Recently, the Shingle Creek Neighborhood Association (SCNA) completed their Robust Community Engagement efforts. Feedback from over 600 comments led to several priorities, including the top priority of creating a neighborhood community center. They earmarked $100,000 as a starting point. And after partnering with Herobotics on their national grant to start five robotics teams at the middle school level, their growth has SCNA looking at how a community center might help achieve their growth goals. SCNA volunteers and a City Council appointee also have been participating for the past year and a half on two separate efforts: the MPRB RecQuest and Northside Service Area Master Planning efforts.
The Minneapolis Park and Rec Board (MPRB) acknowledges that our city demographics are changing rapidly, and it is more important than ever to ensure that they are meeting the needs of our diverse community.
The MPRB RecQuest portion has engaged MPRB staff and community; assessed community recreation needs; provided a vision; compiled and analyzed the city-wide recreation center facility use and program data; outlined guiding principles for management and operations of recreation center facilities, programs; and articulated a 25-30 year investment strategy for recreation centers and programs.
The North Service Area Master Planning (NSAMP) efforts include all Northside neighborhood parks north of I-394 and west of the Mississippi River. It does not include regional parks (Theodore Wirth, Victory Parkway, North Mississippi and Above the Falls/RiverFirst) because these parks are required by the Metropolitan Council to have their own master plans. The project will include the Shingle Creek Regional Trail corridor and the Wirth Parkway corridor between Golden Valley Road and Lowry Avenue. These regional facilities do not have current master plans, so MPRB will be planning them along with the Northside neighborhood parks.
The NSAMP Citizen Advisory Committee (CAC) was charged to take a complete look at all outdoor park assets including fields, playgrounds, paths, etc. Recreation center buildings were not included in this Master Plan; they are part of the MPRB portion and a separate effort under the MPRB RecQuest.
Laid on top of these two efforts is the MPRB equity system. There are eight criteria being used to filter through the massive amount of parks, numerous resident demographics and comments as the MPRB looks to prioritize, then select, fund and implement projects outlined in the Master Plan they are developing. The eight criteria are: Racially concentrated areas of poverty; low income areas; neighborhood safety; youth population; population density; park asset conditions; park assets lifespan; and amount of capital reinvestment.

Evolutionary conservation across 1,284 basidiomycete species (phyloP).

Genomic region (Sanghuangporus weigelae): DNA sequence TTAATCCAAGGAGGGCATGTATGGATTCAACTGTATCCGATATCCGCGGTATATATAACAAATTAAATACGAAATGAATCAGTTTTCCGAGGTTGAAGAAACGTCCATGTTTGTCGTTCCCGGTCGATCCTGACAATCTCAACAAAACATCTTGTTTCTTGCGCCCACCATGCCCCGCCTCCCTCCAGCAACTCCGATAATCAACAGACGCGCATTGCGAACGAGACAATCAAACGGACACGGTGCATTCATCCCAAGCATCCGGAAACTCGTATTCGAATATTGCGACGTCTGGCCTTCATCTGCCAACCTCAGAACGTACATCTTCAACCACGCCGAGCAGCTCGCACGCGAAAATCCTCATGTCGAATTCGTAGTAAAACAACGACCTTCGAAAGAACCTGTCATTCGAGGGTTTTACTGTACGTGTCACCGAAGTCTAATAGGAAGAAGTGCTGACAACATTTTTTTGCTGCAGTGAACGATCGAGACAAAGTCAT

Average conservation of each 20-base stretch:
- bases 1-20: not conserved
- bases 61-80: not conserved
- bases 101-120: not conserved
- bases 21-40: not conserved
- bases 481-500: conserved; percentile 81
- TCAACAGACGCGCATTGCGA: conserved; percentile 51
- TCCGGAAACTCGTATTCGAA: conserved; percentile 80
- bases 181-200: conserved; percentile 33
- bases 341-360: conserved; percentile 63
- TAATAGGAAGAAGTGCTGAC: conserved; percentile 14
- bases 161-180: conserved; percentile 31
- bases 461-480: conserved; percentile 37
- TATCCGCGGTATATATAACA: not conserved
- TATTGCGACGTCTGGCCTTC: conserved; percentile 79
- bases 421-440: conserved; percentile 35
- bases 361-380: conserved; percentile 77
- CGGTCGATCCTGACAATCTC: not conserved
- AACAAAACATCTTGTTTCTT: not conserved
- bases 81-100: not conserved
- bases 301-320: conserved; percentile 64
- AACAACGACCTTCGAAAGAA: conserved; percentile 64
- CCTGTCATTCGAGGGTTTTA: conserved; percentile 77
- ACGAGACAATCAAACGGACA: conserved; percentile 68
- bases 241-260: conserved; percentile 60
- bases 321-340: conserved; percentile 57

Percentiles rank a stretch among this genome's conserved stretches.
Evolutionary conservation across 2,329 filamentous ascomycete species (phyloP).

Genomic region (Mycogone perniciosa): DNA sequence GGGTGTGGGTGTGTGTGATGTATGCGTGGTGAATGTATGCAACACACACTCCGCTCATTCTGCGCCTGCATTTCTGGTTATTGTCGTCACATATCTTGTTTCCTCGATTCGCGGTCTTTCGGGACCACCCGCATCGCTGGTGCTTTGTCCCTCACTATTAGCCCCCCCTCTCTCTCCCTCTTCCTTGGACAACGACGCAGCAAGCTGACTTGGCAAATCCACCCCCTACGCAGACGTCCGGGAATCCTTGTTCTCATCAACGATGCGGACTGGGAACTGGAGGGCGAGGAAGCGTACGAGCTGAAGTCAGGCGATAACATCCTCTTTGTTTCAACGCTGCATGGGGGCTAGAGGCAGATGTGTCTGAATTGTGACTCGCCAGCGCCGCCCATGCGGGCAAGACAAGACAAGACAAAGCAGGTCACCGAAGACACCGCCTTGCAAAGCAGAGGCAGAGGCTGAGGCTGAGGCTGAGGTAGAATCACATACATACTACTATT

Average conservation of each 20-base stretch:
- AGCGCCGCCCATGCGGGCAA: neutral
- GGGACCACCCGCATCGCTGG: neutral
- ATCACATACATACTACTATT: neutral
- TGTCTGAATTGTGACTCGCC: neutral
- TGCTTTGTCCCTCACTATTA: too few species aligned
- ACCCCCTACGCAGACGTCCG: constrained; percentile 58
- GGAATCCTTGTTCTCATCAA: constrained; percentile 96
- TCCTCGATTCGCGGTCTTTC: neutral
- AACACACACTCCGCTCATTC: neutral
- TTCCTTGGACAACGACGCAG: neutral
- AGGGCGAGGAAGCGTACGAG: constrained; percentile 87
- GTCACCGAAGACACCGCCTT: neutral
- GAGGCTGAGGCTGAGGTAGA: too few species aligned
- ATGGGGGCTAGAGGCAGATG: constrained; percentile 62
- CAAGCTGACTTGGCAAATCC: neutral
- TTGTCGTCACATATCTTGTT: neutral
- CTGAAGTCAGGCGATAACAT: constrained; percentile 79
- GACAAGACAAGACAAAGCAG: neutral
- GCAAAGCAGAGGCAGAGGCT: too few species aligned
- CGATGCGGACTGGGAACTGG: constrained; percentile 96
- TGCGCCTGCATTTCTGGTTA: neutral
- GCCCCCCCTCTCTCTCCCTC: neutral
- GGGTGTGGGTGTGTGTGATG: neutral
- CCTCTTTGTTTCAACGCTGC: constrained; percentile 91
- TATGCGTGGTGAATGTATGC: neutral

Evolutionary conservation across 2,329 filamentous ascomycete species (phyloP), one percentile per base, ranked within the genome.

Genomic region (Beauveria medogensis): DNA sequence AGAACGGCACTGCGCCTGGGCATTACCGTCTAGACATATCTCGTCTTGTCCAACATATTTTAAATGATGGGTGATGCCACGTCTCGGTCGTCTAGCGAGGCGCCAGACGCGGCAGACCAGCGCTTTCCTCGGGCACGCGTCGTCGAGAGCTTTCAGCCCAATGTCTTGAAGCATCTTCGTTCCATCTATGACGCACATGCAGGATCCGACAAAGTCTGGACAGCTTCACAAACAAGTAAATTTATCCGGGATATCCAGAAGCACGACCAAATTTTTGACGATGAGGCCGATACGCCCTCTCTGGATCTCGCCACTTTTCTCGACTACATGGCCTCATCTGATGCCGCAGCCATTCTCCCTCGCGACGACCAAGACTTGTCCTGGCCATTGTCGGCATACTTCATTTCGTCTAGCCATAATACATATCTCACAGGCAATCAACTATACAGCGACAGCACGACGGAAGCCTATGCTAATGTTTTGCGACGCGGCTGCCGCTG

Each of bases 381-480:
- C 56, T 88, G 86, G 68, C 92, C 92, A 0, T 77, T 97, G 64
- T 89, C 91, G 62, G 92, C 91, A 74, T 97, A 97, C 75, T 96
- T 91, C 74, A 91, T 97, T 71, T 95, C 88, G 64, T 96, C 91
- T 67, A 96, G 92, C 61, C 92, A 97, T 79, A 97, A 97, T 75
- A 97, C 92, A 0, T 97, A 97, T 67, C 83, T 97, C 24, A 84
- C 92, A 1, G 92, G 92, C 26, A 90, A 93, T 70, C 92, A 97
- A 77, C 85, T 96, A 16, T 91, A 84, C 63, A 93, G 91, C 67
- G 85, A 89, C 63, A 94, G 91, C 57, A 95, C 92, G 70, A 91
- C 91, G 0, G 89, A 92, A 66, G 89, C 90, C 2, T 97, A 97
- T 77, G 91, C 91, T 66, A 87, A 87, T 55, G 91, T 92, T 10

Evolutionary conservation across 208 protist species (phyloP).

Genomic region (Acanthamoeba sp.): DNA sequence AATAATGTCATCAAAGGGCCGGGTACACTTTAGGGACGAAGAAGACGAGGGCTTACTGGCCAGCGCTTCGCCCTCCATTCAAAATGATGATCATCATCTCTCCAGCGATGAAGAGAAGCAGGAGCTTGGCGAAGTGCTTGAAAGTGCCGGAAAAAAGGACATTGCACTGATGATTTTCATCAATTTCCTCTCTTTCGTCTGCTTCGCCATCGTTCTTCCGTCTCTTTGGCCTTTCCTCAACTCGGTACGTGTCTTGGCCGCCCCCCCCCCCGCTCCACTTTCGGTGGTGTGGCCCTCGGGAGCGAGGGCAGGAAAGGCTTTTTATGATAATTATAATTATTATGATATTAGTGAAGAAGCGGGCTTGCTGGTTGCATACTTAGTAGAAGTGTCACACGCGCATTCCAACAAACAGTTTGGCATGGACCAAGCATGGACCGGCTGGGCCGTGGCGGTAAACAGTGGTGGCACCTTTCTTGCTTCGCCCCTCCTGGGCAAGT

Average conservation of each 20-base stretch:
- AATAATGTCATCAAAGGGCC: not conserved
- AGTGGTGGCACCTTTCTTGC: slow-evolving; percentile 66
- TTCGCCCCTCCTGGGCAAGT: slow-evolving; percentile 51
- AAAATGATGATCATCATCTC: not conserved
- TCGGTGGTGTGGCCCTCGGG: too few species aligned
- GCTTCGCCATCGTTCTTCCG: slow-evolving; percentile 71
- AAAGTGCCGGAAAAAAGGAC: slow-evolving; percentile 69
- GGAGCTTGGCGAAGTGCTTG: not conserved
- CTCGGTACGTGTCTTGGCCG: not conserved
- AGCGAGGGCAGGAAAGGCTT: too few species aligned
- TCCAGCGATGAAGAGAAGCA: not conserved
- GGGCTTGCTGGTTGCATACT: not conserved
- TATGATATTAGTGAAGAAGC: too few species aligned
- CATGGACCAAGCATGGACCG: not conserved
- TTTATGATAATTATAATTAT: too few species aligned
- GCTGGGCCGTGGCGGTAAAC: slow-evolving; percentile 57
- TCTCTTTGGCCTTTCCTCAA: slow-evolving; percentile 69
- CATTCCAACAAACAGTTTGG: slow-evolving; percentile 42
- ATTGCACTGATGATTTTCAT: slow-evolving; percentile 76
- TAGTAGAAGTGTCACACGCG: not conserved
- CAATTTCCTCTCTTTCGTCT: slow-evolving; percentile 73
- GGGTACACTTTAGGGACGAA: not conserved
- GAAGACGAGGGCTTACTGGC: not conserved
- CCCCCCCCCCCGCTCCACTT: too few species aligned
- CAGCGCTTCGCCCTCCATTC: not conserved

The MPRB identified Shingle Creek Park Corridor includes Shingle Creek Parkway (regional), Shingle Creek and Creekview Park, Bohanon Park, Humboldt Greenway Park, 49th Ave, and Webber Park. North Mississippi Regional Park and Carl Kroening Interpretive Center were not identified in the MPRB corridor area but are within the northern boundary and are the Camden Community’s direct and only recreational connection to the river, so they were included in the initial dialogue.
This first workgroup session for the Shingle Creek Park Corridor met in late December. It began with 12 residents sharing their questions and great conversations with our new MPRB Commissioner-elect Kale Severson. The conversation transitioned from positives, negatives and challenges for each of the identified parks and eventually led to five overall themes.
Along with identifying the positives of individual parks within the Shingle Creek Park Corridor, the challenges that rose to the top (along with creating a community center) after this first meeting were: lack of adult activities; lack of maintenance; address or add shelters; lighting to river/parks; and wanting Pickle Ball!
When asked why residents came to the visioning event, they said because there is a lack of amenities here, therefore, there is a great need for a community center, concession area, etc. People have the desire for community and want to create it.
The residents acknowledged they were mostly older adults. They wanted to be sure to provide options to MPRB and to the community, and MPRB definitely heard there was a need for more programming options for adults.
The group didn’t get answers as to when these improvements will happen exactly. Confluence Consultant, Brad Aldrich, said that the Shingle Creek Corridor is definitely on their radar due to the historical lack of investment in this park corridor.
The last review and input sessions will be in February. To find out when, get more info or review the full reports go to minneapolisparks.org/_asset/6c3lkl/nsamp_work_group_summaries.pdf,
or contact MPRB Adam Arvidson at 612-230-6470 or firstname.lastname@example.org.